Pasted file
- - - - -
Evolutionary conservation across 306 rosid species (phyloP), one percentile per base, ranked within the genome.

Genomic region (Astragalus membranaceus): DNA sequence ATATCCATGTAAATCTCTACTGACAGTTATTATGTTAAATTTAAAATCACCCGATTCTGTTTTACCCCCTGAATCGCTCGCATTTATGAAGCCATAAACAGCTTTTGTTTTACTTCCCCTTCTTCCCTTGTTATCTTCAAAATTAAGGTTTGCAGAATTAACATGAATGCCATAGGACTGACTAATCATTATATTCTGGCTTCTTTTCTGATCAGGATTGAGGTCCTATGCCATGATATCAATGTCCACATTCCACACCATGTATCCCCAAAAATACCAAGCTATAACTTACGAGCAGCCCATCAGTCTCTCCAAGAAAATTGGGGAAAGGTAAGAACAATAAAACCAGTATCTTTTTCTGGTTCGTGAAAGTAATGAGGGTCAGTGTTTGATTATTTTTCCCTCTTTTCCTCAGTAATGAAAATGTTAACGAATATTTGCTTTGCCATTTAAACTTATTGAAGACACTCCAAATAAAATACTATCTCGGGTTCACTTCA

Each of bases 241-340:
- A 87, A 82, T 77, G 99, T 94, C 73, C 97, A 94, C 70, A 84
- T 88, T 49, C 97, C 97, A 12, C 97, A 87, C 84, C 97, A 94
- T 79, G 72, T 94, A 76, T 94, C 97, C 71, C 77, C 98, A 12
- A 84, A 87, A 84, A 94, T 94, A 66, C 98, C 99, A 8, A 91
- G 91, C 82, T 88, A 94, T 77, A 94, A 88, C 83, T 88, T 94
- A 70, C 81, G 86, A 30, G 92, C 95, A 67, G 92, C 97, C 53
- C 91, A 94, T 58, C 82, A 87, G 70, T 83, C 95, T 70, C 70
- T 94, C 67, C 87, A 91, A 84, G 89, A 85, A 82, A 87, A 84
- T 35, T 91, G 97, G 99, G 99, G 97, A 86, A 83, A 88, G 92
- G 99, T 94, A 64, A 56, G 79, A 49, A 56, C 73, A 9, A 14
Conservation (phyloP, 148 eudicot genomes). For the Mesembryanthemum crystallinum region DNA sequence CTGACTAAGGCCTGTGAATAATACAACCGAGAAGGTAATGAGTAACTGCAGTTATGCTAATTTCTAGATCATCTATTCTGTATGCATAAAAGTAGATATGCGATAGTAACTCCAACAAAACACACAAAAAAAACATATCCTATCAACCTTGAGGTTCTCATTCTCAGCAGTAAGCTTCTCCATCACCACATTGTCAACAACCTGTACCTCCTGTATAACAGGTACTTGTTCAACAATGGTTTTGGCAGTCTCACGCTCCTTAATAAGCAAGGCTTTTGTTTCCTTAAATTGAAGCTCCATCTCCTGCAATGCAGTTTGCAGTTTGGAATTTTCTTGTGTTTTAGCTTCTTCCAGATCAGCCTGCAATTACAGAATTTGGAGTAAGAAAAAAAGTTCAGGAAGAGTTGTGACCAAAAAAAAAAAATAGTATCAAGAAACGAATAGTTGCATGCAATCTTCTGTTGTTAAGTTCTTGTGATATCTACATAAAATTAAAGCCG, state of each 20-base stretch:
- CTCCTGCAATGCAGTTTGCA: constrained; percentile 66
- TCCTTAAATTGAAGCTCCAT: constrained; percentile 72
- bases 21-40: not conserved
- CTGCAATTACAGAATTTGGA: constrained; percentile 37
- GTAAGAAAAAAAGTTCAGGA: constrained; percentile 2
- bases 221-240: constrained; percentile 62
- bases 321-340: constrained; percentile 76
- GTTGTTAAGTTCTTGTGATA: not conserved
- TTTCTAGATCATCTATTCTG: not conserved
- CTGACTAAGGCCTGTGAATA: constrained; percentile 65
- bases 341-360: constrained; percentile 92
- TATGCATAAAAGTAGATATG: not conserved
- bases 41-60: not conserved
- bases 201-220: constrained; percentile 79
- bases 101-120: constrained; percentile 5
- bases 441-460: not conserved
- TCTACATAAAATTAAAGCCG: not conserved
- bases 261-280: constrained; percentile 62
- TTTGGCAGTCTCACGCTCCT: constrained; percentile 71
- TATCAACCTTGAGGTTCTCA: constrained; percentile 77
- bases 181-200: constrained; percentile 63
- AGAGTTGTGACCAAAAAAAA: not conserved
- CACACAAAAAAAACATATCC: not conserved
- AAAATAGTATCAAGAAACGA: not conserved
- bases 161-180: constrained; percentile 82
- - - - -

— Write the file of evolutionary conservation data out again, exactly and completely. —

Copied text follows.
Evolutionary conservation across 306 rosid species (phyloP), one percentile per base, ranked within the genome.

Genomic region (Astragalus membranaceus): DNA sequence ATATCCATGTAAATCTCTACTGACAGTTATTATGTTAAATTTAAAATCACCCGATTCTGTTTTACCCCCTGAATCGCTCGCATTTATGAAGCCATAAACAGCTTTTGTTTTACTTCCCCTTCTTCCCTTGTTATCTTCAAAATTAAGGTTTGCAGAATTAACATGAATGCCATAGGACTGACTAATCATTATATTCTGGCTTCTTTTCTGATCAGGATTGAGGTCCTATGCCATGATATCAATGTCCACATTCCACACCATGTATCCCCAAAAATACCAAGCTATAACTTACGAGCAGCCCATCAGTCTCTCCAAGAAAATTGGGGAAAGGTAAGAACAATAAAACCAGTATCTTTTTCTGGTTCGTGAAAGTAATGAGGGTCAGTGTTTGATTATTTTTCCCTCTTTTCCTCAGTAATGAAAATGTTAACGAATATTTGCTTTGCCATTTAAACTTATTGAAGACACTCCAAATAAAATACTATCTCGGGTTCACTTCA

Each of bases 241-340:
- A 87, A 82, T 77, G 99, T 94, C 73, C 97, A 94, C 70, A 84
- T 88, T 49, C 97, C 97, A 12, C 97, A 87, C 84, C 97, A 94
- T 79, G 72, T 94, A 76, T 94, C 97, C 71, C 77, C 98, A 12
- A 84, A 87, A 84, A 94, T 94, A 66, C 98, C 99, A 8, A 91
- G 91, C 82, T 88, A 94, T 77, A 94, A 88, C 83, T 88, T 94
- A 70, C 81, G 86, A 30, G 92, C 95, A 67, G 92, C 97, C 53
- C 91, A 94, T 58, C 82, A 87, G 70, T 83, C 95, T 70, C 70
- T 94, C 67, C 87, A 91, A 84, G 89, A 85, A 82, A 87, A 84
- T 35, T 91, G 97, G 99, G 99, G 97, A 86, A 83, A 88, G 92
- G 99, T 94, A 64, A 56, G 79, A 49, A 56, C 73, A 9, A 14
Conservation (phyloP, 148 eudicot genomes). For the Mesembryanthemum crystallinum region DNA sequence CTGACTAAGGCCTGTGAATAATACAACCGAGAAGGTAATGAGTAACTGCAGTTATGCTAATTTCTAGATCATCTATTCTGTATGCATAAAAGTAGATATGCGATAGTAACTCCAACAAAACACACAAAAAAAACATATCCTATCAACCTTGAGGTTCTCATTCTCAGCAGTAAGCTTCTCCATCACCACATTGTCAACAACCTGTACCTCCTGTATAACAGGTACTTGTTCAACAATGGTTTTGGCAGTCTCACGCTCCTTAATAAGCAAGGCTTTTGTTTCCTTAAATTGAAGCTCCATCTCCTGCAATGCAGTTTGCAGTTTGGAATTTTCTTGTGTTTTAGCTTCTTCCAGATCAGCCTGCAATTACAGAATTTGGAGTAAGAAAAAAAGTTCAGGAAGAGTTGTGACCAAAAAAAAAAAATAGTATCAAGAAACGAATAGTTGCATGCAATCTTCTGTTGTTAAGTTCTTGTGATATCTACATAAAATTAAAGCCG, state of each 20-base stretch:
- CTCCTGCAATGCAGTTTGCA: constrained; percentile 66
- TCCTTAAATTGAAGCTCCAT: constrained; percentile 72
- bases 21-40: not conserved
- CTGCAATTACAGAATTTGGA: constrained; percentile 37
- GTAAGAAAAAAAGTTCAGGA: constrained; percentile 2
- bases 221-240: constrained; percentile 62
- bases 321-340: constrained; percentile 76
- GTTGTTAAGTTCTTGTGATA: not conserved
- TTTCTAGATCATCTATTCTG: not conserved
- CTGACTAAGGCCTGTGAATA: constrained; percentile 65
- bases 341-360: constrained; percentile 92
- TATGCATAAAAGTAGATATG: not conserved
- bases 41-60: not conserved
- bases 201-220: constrained; percentile 79
- bases 101-120: constrained; percentile 5
- bases 441-460: not conserved
- TCTACATAAAATTAAAGCCG: not conserved
- bases 261-280: constrained; percentile 62
- TTTGGCAGTCTCACGCTCCT: constrained; percentile 71
- TATCAACCTTGAGGTTCTCA: constrained; percentile 77
- bases 181-200: constrained; percentile 63
- AGAGTTGTGACCAAAAAAAA: not conserved
- CACACAAAAAAAACATATCC: not conserved
- AAAATAGTATCAAGAAACGA: not conserved
- bases 161-180: constrained; percentile 82